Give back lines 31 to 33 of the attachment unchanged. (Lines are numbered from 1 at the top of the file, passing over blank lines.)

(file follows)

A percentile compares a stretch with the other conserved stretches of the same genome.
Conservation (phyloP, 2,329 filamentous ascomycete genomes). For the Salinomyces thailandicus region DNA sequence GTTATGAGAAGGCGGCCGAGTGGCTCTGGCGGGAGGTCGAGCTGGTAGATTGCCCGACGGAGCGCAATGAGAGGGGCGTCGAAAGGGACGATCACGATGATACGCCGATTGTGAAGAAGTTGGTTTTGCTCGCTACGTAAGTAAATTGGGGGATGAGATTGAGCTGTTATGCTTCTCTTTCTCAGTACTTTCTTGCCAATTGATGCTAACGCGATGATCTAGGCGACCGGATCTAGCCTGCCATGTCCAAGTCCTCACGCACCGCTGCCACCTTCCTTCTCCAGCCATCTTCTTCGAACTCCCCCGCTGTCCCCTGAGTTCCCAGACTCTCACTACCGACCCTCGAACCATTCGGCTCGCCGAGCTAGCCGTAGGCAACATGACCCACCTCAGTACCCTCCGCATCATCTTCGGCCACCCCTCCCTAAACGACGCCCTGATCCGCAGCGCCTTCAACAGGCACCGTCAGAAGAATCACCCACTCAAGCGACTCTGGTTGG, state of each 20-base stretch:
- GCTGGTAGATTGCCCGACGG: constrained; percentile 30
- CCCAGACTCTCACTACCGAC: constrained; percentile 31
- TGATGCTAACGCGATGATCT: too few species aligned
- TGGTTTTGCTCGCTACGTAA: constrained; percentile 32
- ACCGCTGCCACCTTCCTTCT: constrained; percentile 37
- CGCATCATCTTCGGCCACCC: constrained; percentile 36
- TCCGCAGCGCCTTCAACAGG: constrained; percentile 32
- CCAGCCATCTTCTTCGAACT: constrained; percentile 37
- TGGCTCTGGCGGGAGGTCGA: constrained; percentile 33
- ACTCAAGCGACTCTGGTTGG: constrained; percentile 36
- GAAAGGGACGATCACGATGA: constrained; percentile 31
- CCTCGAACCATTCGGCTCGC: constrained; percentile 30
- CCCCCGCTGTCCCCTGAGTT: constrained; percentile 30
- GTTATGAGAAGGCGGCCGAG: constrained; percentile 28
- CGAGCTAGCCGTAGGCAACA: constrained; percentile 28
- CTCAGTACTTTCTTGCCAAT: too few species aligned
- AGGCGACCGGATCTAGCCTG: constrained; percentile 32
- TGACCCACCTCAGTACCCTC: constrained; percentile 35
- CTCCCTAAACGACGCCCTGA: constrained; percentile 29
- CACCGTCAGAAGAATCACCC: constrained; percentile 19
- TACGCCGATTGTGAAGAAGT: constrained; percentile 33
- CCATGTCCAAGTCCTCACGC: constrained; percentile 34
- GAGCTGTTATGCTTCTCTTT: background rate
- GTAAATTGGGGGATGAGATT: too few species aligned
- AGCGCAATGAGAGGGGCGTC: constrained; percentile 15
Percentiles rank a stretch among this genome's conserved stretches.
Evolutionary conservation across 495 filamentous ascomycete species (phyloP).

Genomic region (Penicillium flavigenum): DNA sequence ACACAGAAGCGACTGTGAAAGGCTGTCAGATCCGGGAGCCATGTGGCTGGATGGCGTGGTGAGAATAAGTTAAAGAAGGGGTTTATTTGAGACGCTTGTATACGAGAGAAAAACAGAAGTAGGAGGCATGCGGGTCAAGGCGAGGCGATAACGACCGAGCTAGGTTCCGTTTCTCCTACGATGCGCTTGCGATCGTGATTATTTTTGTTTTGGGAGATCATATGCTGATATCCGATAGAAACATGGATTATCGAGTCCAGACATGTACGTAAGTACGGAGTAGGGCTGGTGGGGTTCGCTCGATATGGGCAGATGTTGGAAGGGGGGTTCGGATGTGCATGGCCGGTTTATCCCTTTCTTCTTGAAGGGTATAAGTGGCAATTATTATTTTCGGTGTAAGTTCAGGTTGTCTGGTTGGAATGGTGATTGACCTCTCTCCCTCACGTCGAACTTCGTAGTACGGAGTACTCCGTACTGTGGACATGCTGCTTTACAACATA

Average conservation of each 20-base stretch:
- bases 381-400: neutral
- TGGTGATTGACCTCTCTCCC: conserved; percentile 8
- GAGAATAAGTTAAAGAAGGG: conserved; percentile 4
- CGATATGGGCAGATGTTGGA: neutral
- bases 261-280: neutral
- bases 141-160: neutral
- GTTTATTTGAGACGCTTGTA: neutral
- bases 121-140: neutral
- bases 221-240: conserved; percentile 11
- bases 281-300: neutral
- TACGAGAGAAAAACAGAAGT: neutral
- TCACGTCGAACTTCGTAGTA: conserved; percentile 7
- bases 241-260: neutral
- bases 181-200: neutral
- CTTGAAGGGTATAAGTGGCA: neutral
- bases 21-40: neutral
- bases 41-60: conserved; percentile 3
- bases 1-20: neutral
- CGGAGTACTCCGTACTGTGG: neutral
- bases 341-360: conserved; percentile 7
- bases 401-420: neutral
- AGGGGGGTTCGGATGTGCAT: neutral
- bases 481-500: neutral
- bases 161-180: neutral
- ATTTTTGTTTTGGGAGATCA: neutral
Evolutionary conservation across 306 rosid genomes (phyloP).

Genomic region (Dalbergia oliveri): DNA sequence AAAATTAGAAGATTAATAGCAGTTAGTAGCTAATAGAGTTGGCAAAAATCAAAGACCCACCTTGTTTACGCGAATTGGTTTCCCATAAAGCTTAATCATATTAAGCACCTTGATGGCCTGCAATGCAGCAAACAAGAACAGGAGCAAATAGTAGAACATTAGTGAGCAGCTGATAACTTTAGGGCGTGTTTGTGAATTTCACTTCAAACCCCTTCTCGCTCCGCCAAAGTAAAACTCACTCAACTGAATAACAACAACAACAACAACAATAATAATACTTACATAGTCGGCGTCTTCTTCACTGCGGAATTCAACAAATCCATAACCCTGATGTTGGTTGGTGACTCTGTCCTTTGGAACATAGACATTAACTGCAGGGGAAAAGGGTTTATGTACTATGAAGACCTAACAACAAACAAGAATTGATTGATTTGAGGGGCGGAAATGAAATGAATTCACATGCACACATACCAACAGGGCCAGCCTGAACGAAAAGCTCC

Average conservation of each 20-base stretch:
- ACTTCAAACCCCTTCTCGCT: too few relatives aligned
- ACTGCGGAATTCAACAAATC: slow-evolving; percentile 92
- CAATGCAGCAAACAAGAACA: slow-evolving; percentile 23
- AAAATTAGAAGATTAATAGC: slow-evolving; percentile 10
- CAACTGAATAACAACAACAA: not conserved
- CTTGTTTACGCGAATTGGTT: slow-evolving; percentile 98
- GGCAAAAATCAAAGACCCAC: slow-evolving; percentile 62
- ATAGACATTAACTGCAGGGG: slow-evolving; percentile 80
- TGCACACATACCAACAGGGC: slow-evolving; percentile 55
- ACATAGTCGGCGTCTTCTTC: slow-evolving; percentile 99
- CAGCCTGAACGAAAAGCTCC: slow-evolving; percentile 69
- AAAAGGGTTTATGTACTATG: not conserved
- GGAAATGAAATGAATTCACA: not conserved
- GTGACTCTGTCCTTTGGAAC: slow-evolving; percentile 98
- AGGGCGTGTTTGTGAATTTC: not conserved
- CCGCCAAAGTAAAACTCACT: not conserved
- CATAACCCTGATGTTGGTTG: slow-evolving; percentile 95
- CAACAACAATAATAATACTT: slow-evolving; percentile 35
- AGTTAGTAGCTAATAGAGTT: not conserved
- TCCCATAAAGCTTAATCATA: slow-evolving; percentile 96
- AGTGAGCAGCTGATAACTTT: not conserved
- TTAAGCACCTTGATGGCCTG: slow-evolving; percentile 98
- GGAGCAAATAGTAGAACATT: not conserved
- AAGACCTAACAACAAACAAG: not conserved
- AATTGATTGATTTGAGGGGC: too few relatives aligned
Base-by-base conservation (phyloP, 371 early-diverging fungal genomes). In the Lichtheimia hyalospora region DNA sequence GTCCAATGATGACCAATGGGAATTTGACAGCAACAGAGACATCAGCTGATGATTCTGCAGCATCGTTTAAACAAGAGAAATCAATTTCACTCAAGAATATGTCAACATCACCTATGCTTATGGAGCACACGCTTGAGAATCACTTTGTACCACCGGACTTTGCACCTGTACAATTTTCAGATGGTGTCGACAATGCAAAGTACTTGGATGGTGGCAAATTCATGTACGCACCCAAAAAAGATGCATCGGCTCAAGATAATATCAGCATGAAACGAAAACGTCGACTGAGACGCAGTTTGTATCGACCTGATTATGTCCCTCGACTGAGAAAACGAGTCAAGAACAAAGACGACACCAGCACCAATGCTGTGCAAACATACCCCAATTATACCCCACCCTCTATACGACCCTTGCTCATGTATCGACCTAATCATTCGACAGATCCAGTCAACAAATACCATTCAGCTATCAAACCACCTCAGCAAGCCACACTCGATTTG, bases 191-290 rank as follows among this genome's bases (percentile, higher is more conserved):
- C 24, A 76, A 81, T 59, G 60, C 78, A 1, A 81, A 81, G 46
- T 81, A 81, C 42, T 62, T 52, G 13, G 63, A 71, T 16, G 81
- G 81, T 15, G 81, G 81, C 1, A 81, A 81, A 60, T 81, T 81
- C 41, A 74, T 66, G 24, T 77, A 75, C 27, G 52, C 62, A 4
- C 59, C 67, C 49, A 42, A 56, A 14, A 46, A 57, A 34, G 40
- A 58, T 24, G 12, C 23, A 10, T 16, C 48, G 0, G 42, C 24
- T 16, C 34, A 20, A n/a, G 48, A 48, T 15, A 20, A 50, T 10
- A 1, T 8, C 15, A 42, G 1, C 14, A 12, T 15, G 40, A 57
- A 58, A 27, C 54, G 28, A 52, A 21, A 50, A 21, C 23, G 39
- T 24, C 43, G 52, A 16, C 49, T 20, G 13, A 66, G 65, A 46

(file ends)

Average conservation of each 20-base stretch:
- bases 381-400: neutral
- TGGTGATTGACCTCTCTCCC: conserved; percentile 8